Subject: I have found a CD that I think you would enjoy
Fuego Del Ande
Genres: World Music, Pop, Broadway & Vocalists
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Don Pierson | San Jose, CA | 03/13/2001
(5 out of 5 stars)
"Of all of Yma Sumac's albums, this is one of my all-time favorites. Being her first stereo album also helps, though the first Right Stuff CD reissues used the monophonic masters by mistake, which were recorded separately from the stereo ones. They are a bit different - in fact, the monophonic version sounds better on many of the tracks, but is impossible to find now. There were actually three different versions of this 1996 reissue but all look exactly the same on the outside. Fuego del Ande is a Folk album through and through and it is especially interesting to hear Yma's revival of her 1943 hit that she recorded in Argentina in her first sessions there, "Virgenes del Sol," which she sings here in fantastic "Vocalese" style. This was my first Yma Sumac album back in the '60s and is still my favorite - and that is from someone who owns nearly every pressing that exists from all the corners of the world, including many live recordings. Additional general comments: Yma Sumac says her range is five octaves, but the "official" range is 4 1/2 octaves, to answer the reviewer who wondered about it. Also, as a comment to another reviewer, Yma Sumac and Moises Vivanco were divorced by the time this album was released, the divorce having become final in 1957. Supposedly they remarried for the long Soviet Union tour in '60/'61, then divorced a second time after that. Her 1970 recording (released in '71/'72) was reissued on CD as "Yma Rocks!" and is available exclusive through the Official Authorized Yma Sumac Homepage. It is her second best, in my opinion - next to Mambo, of course. She sued to have it pulled because of the liner notes and credits (Les Baxter's claim to have produced it which he did not, and the liner notes making him seem responsible for her earlier career), not because of the recording itself. A note to Capitol Records / EMI (Right Stuff) should they see this: consider a rerelease of the monophonic version of "Fuego del Ande" to go along with this stereo one! They were recorded separately so are like two different albums with the same cover art and songs. Market one as "High Fidelity" (as the originals were) and the other "Stereo.""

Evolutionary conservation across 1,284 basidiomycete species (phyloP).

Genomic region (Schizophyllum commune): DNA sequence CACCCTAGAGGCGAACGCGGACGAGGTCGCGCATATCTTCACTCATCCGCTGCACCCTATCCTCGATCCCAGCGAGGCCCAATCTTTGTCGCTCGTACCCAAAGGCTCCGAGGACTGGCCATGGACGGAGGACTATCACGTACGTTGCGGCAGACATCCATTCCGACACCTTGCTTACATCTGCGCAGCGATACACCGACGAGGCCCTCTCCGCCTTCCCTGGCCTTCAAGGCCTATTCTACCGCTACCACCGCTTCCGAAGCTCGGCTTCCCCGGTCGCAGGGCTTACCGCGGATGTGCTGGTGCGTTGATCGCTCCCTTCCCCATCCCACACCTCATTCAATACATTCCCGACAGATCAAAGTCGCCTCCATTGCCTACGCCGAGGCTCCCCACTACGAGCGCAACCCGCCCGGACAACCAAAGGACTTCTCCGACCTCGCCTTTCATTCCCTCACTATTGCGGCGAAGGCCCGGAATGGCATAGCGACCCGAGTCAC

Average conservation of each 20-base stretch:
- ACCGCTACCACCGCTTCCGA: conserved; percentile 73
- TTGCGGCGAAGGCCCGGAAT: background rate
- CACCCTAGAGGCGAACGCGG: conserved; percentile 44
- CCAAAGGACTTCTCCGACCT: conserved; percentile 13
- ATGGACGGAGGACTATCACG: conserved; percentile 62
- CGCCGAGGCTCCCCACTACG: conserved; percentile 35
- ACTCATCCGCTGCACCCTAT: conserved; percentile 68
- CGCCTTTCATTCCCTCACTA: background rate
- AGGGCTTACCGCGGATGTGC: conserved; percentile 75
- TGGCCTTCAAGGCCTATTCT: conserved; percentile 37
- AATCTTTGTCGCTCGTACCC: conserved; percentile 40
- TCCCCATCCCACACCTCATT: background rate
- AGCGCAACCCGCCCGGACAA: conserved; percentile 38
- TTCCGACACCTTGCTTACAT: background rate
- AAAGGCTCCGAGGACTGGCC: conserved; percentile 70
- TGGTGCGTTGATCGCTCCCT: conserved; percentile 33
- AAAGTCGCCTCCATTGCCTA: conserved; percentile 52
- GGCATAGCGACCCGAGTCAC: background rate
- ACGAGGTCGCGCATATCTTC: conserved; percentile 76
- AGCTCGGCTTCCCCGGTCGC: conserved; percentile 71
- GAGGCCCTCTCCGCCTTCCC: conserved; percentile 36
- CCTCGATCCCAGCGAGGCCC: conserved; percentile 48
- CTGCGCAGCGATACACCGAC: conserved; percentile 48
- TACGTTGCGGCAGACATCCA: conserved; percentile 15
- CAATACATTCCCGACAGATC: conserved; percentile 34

Yma's Spanish Side
Don Pierson | 10/06/1998
(5 out of 5 stars)
"Yma Sumac, the diva with the 4-octave lungs, is most widely known for her "Peru-via-Hollywood" styled music. In several albums, however, she explored other genres. Closely related, but vastly different, from the lavishly orchestrated Incan anthems she performs so well are the more Spanish-influenced tunes on this album. The arrangements are more spare, less "regal", and, to be honest, a lot less stilted and campy than the music and arrangements usually associated with La-Sumac. Yma, being of both Spanish and Incan descent explores and expands on her roots!"